New Delhi: The Supreme Court on Monday asked the Centre to file a comprehensive report with details of the basic amenities being provided to Rohingya refugees by 5 May. These would include details of facilities such as health, sanitation and drinking water being provided to the Rohingya refugees in different camps across the country.
Rajeev Dhawan, an intervenor in the case, said that the court would first have to decide whether the Rohingya fell into a special class of people or not. “We are dealing with people who have nowhere to go. They don’t have a work permit, no Aadhaar card and children cannot go to school. This is a group of people who have nobody to turn to for help, worst of the worst," Dhawan added.
The Centre said it could not discriminate between city slum dwellers and the Rohingyas living in the same settlements in provision of facilities and said that it would file a comprehensive report to the court.
This argument was opposed by Ashwini Kumar Upadhyay, one of the petitioners against the proposed deportation, who said that human rights must apply in full vigour as far as provision of basic amenities was concerned and that this must be in line with Article 21 (right to life) under the Constitution. “The more vulnerable you are, the more protection you need," Upadhyay said.
The centre had told the top court on 31 January that the issue regarding deportation of Rohingya refugees to Myanmar was better left to be decided by the executive.
Additional solicitor general Tushar Mehta said it could not allow the country to be flooded—by allowing anybody to enter it and become a refugee capital. “Don’t want India to become a refugee capital," Mehta remarked.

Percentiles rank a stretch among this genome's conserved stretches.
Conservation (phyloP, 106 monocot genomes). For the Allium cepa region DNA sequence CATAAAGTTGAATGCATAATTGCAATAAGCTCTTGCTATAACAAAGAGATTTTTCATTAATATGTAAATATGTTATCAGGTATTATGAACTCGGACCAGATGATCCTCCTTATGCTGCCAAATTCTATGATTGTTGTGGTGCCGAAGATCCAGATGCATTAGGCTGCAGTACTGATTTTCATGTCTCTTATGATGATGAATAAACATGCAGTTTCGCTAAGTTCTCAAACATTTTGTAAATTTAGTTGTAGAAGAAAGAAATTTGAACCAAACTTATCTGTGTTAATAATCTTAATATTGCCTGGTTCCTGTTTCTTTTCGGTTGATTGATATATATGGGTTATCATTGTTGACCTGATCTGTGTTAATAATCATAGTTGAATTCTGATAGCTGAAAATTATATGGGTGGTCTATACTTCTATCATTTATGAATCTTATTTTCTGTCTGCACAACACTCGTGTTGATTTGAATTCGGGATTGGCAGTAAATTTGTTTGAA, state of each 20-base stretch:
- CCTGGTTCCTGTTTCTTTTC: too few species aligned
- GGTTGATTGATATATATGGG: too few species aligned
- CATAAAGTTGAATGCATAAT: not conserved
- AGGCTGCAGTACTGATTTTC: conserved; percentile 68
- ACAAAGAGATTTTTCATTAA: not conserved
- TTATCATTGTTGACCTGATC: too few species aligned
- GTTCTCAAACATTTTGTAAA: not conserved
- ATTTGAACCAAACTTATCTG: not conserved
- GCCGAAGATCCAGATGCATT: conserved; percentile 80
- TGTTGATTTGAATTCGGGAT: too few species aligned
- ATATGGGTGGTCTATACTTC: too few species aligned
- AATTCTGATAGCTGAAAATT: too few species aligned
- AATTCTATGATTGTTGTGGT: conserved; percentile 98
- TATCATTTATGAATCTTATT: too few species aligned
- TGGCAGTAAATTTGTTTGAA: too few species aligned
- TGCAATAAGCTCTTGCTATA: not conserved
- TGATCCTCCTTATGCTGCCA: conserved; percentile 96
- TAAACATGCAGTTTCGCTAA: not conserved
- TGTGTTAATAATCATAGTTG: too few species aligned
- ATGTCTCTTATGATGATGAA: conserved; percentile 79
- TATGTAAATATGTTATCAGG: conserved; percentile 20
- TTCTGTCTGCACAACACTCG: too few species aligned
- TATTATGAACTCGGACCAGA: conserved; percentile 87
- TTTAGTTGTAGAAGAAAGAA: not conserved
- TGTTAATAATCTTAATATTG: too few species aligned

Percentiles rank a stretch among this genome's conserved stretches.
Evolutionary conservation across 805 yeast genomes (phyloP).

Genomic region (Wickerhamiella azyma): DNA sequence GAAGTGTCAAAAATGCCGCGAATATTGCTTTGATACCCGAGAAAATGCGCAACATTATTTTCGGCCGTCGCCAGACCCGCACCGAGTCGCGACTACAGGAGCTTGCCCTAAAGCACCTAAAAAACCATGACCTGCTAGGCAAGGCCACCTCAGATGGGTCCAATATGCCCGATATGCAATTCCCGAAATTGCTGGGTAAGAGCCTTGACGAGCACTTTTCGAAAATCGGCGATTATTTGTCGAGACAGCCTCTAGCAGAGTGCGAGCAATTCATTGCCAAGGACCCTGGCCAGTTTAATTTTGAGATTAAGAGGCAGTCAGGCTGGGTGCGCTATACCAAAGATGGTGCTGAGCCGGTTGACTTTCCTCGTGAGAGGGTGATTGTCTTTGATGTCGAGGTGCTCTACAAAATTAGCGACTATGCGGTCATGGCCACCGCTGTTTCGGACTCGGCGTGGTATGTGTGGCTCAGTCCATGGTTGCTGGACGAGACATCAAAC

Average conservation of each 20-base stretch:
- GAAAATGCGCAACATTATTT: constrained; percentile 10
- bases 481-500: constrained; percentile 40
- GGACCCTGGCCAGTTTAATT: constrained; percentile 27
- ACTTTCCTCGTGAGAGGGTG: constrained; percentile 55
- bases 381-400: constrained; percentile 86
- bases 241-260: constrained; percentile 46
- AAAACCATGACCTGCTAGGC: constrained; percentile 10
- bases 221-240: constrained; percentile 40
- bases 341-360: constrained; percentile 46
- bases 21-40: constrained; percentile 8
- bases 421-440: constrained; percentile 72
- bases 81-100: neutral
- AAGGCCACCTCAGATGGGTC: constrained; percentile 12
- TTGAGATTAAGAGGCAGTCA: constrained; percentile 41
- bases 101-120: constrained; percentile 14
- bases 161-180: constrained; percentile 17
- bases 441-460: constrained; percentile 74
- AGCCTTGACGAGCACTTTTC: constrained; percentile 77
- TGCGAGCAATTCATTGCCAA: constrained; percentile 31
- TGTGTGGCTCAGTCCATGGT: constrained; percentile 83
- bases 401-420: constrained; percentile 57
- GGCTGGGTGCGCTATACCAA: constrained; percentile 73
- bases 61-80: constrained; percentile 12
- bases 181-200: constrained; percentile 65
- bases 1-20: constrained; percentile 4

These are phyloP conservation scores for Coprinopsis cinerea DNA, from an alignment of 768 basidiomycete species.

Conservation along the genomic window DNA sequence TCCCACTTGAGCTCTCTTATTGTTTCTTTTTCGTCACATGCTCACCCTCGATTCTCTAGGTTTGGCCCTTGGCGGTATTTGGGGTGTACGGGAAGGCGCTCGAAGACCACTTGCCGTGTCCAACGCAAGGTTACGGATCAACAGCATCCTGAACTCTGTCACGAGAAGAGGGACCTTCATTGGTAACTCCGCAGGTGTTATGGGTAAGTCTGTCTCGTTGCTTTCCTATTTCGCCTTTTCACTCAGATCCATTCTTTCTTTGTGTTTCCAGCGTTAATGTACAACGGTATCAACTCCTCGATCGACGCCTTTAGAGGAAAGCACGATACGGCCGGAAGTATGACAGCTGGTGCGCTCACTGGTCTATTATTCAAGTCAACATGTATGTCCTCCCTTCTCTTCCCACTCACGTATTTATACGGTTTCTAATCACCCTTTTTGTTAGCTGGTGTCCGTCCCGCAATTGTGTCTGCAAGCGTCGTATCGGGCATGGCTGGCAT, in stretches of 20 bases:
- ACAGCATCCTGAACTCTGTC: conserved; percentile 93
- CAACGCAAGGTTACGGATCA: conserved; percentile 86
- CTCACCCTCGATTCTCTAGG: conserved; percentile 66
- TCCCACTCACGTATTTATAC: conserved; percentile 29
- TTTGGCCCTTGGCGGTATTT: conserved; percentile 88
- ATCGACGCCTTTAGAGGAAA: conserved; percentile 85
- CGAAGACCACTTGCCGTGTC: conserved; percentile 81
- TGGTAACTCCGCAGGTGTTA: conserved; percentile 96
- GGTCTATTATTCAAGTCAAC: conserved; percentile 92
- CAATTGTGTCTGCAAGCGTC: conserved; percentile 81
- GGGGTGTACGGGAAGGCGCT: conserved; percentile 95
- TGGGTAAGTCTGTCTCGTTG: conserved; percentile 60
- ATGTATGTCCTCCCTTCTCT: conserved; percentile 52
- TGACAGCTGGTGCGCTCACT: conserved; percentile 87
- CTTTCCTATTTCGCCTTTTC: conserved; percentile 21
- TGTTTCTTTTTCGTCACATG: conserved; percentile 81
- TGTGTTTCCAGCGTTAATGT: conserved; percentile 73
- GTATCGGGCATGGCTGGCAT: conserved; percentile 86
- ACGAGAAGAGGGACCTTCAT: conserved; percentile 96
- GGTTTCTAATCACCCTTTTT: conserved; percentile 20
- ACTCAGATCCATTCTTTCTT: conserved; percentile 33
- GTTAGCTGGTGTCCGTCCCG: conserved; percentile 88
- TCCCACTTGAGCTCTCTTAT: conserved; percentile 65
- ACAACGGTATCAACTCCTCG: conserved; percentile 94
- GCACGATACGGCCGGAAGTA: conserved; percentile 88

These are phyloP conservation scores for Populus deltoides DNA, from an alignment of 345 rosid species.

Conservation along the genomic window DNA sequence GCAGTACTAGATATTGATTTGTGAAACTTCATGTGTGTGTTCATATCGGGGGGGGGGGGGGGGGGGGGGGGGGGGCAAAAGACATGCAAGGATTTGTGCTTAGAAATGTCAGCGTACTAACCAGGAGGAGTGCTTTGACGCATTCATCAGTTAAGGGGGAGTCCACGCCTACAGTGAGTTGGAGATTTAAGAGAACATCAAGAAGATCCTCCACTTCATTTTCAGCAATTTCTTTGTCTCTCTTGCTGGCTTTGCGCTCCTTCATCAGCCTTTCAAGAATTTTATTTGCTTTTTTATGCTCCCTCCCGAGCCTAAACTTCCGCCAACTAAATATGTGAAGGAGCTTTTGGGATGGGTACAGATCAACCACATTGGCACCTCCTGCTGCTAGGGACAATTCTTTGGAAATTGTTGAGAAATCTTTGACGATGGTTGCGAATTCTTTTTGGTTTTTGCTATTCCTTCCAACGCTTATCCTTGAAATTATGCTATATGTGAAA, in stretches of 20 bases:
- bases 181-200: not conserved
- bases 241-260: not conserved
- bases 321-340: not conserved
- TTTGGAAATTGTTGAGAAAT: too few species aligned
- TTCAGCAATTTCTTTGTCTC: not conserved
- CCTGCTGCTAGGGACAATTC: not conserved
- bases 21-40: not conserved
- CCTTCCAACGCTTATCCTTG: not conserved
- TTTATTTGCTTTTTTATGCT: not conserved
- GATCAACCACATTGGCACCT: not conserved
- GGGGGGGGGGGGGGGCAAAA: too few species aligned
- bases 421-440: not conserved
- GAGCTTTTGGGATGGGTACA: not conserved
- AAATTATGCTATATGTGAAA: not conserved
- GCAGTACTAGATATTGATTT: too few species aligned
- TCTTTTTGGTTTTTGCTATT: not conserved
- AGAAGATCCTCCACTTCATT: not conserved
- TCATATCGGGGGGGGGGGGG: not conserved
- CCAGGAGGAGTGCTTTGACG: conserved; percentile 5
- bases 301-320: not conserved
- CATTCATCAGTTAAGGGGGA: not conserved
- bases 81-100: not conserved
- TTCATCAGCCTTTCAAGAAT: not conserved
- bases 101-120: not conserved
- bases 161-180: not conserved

An estimated 40,000 Rohingya Muslims, including the petitioners, live in India and are registered with the UN refugee agency in India.
Highlighting what it called the serious ramifications on national security, the centre had told the apex court in September that it should not interfere and let the government take a decision under a “fair and just procedure" on the issue of deportation of Rohingyas, many of whom had illegally crossed borders seeking refuge from widespread violence and discrimination in their home country, Myanmar.
Citing India’s large population and its complex social, cultural and economic infrastructure, the centre said that it would take a decision keeping in mind the larger interest of the nation along with other factors such as its natural resources, requirements of the country’s population and the national security threat it may pose.
It was submitted that as a sovereign nation, its first and foremost constitutional duty towards its citizens would be to ensure that the “demographic and social structure of the country is not changed to their detriment", and that the resources of the nation are used to fulfil their fundamental rights and not diverted.
The court was hearing a batch of petitions including one filed by two Rohingya Muslims—Mohammad Salimullah and Mohammad Shaqir—who are currently living in India.
In a 16-page affidavit, the centre had held that the current influx of illegal Rohingya immigrants into India was a “potential threat to internal and national security" and in such a situation, the government would take a policy decision based on several parameters, diplomatic considerations and potential dangers to the nation.
It was submitted by the petitioners that the proposed deportation was contrary to constitutional protection under Article 14 (equality under law), Article 21 (right to life) and Article 51(c) of the Constitution of India.
Deportation would also be in violation of the principle of non-refoulement that prohibits deportation of refugees to a country where they face threat to their life and has been recognized under customary international law.
The case will be heard next on 9 May.